BRUSSELS -- European leaders have ordered police and intelligence agencies to
co-ordinate their efforts to identify and track the anti-capitalist
demonstrators whose violent protests at recent international summits
culminated in the shooting dead by police of a young protester at the Genoa
G8 meeting last month.
The new measures clear the way for protesters travelling between European
Union countries to be subjected to an unprecedented degree of surveillance.
Confidential details of decisions taken by Europe's interior ministers at
talks last month show that the authorities will use a web of police and
judicial links to keep tabs on the activities and whereabouts of
protesters. Europol, the EU police intelligence-sharing agency based in The
Hague that was set up to trap organised criminals and drug traffickers, is
likely to be given a key role.
The plan has alarmed civil rights campaigners, who argue that personal
information on people who have done no more than take part in a legal
demonstration may be entered into a database and exchanged.
Calls for a new Europe-wide police force to tackle the threat from hardline
anti-capitalists were led after the Genoa summit by Germany's Interior
Minister, Otto Schily. Germany has long pushed for the creation of a
Europe-wide crime-fighting agency modelled on the FBI.
Germany's EU partners rejected Mr Schily's call, judging that a new force
to combat political protest movements was too controversial, but ministers
agreed to extend the measures that can be taken under existing powers.
Central to the new push is the secretive Article 36 committee (formerly
known as the K4 committee) and the Schengen Information System, both of
which allow for extensive contact and data sharing between police forces.
Under the new arrangements, European governments and police chiefs will:
- Set up permanent contact points in every EU country to collect, analyse
and exchange information on protesters;
- Create a pool of liaison officers before each summit staffed by police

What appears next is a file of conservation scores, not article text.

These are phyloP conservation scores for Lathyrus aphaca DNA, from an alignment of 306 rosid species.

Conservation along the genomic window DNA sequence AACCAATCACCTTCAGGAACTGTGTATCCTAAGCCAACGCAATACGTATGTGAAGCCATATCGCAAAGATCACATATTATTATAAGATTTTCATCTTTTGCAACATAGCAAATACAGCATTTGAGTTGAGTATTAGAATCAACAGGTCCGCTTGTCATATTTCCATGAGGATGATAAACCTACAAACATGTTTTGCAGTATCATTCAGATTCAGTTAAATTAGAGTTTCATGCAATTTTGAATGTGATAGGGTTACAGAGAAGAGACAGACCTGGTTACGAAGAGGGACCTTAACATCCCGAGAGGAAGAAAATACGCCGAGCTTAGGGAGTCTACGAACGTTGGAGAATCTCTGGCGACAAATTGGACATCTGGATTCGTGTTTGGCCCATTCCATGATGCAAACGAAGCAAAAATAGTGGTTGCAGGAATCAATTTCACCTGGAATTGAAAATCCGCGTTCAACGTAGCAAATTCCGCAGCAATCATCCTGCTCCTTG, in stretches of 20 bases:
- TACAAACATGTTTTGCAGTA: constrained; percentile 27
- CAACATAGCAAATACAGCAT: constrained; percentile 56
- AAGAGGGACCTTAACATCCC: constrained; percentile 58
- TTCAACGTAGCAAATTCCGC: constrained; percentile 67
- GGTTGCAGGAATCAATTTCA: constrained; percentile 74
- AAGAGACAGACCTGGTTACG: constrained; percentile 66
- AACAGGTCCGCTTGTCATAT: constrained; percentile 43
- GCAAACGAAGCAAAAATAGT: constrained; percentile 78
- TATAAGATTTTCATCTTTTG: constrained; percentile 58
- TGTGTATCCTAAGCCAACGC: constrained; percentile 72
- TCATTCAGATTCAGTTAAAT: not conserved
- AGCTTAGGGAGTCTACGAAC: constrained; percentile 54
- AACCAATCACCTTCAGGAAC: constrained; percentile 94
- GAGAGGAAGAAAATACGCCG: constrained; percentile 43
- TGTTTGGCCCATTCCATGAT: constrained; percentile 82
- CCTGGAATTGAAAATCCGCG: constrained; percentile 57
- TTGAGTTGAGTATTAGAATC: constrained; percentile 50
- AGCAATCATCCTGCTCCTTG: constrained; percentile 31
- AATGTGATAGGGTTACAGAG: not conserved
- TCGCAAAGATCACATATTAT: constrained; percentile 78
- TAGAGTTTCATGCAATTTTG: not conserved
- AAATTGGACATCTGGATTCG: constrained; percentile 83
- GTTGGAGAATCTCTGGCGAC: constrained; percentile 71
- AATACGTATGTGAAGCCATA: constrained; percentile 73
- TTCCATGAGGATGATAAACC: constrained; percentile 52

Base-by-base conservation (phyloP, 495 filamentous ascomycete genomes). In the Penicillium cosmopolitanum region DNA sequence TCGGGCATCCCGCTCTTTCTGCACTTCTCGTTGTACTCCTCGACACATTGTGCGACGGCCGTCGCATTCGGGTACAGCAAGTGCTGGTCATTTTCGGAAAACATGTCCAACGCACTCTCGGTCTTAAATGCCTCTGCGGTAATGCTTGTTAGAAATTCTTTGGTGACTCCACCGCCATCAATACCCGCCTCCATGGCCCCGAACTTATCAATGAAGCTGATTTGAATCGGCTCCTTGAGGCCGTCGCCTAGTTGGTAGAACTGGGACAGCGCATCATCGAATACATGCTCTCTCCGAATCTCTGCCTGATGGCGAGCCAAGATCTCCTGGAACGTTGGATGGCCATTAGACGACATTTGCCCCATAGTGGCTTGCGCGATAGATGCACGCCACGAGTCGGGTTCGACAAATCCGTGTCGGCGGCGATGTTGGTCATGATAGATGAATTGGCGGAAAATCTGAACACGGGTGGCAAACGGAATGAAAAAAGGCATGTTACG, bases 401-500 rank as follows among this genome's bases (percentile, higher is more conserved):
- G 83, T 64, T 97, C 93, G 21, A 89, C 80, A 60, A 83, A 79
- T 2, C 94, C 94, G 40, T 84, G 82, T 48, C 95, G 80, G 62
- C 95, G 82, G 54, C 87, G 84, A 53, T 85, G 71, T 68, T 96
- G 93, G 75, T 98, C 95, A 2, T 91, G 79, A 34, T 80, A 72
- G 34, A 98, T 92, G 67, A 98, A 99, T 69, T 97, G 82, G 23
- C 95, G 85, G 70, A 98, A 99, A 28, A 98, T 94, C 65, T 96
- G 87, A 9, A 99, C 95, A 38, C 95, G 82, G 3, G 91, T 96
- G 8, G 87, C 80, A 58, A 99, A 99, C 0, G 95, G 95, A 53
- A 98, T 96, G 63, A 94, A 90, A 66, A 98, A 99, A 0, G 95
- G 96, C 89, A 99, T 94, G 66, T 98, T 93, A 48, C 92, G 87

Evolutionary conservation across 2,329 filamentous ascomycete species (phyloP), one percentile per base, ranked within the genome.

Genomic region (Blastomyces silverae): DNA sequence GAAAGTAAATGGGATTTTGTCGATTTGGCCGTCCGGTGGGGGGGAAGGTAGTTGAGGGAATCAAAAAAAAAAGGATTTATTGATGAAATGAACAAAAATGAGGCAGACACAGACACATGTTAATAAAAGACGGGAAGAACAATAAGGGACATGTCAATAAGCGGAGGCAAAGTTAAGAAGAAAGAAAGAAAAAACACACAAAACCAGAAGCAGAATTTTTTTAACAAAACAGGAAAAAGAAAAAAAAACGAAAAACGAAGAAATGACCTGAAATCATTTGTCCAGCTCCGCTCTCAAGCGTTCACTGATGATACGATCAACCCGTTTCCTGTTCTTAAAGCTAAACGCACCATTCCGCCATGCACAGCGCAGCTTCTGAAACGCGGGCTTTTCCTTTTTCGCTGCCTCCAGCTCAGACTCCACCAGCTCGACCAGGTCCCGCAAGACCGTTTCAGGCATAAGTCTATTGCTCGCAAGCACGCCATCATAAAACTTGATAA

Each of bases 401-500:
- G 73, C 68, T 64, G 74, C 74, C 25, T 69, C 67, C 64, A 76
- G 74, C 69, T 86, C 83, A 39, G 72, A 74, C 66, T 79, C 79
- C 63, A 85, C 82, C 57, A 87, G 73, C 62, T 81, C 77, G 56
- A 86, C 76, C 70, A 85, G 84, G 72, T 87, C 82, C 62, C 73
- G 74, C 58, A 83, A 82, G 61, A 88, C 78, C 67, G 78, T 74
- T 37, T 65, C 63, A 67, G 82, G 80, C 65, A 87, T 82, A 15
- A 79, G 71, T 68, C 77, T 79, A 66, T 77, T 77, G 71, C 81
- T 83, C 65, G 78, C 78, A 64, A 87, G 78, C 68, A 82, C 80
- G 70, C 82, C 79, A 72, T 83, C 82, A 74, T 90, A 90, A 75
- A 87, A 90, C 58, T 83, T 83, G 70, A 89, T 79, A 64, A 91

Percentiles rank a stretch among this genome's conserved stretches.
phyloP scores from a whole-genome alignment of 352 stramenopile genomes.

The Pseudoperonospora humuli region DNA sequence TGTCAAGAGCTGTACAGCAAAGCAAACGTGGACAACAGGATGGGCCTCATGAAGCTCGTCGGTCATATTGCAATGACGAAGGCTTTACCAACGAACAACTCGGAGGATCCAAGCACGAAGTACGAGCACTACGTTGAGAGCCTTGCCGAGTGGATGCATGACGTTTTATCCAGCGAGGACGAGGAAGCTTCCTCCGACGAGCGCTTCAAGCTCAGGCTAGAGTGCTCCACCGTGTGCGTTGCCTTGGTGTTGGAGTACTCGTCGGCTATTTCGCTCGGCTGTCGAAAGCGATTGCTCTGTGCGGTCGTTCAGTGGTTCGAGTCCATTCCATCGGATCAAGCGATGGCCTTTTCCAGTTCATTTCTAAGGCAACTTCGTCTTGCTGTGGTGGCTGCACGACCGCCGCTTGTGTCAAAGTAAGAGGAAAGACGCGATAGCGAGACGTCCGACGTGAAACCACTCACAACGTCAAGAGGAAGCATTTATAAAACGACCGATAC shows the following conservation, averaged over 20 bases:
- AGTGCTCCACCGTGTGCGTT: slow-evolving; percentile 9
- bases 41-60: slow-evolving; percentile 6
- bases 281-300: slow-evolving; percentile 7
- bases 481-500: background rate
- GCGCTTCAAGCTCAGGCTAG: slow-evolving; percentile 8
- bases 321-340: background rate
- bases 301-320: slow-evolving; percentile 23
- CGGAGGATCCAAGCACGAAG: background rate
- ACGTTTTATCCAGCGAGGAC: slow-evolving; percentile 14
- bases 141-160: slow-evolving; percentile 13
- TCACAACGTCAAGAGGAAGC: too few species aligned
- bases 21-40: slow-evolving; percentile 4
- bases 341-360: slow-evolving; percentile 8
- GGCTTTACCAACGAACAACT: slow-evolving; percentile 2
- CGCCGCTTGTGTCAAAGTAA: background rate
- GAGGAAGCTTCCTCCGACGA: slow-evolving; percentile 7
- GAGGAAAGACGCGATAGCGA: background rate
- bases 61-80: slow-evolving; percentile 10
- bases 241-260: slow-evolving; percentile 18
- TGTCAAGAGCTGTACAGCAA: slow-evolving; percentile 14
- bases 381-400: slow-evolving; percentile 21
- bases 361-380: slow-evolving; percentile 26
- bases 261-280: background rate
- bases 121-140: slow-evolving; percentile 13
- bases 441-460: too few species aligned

from countries from which "risk groups" originate;
- Use "police or intelligence officers" to identify "persons or groups
likely to pose a threat to public order and security";
- Set up a task force of police chiefs to organise "targeted training" on
The new measures will rely on two main ways of exchanging police
information. The Schengen Information System, which provides basic
information, and a supporting network called Sirene Supplementary
Information Request at the National Entry. This network (of which Britain
is a member) allows pictures, fingerprints and other information to be sent
to police or immigration officials once a suspect enters their territory.
Each country already has a Sirene office with established links to EU and
Nordic law enforcement agencies.
Civil liberties campaigners are dismayed by the plan. Tony Bunyan, editor
of Statewatch magazine, said: "This will give the green light to Special
Branch and MI5 to put under surveillance people whose activities are
Nicholas Busch, co-ordinator of the Fortress Europe network on civil
liberties issues, added: "People who have done nothing against the law
ought to be able to feel sure they are not under surveillance ... By
criminalising whole political and social scenes you fuel confrontation and
Thomas Mathieson, professor of sociology of law at the University of Oslo,
said police could have access to "very private information" about people's
religion, sex lives and politics. "It is a very dangerous situation from
the civil liberties point of view," he said.
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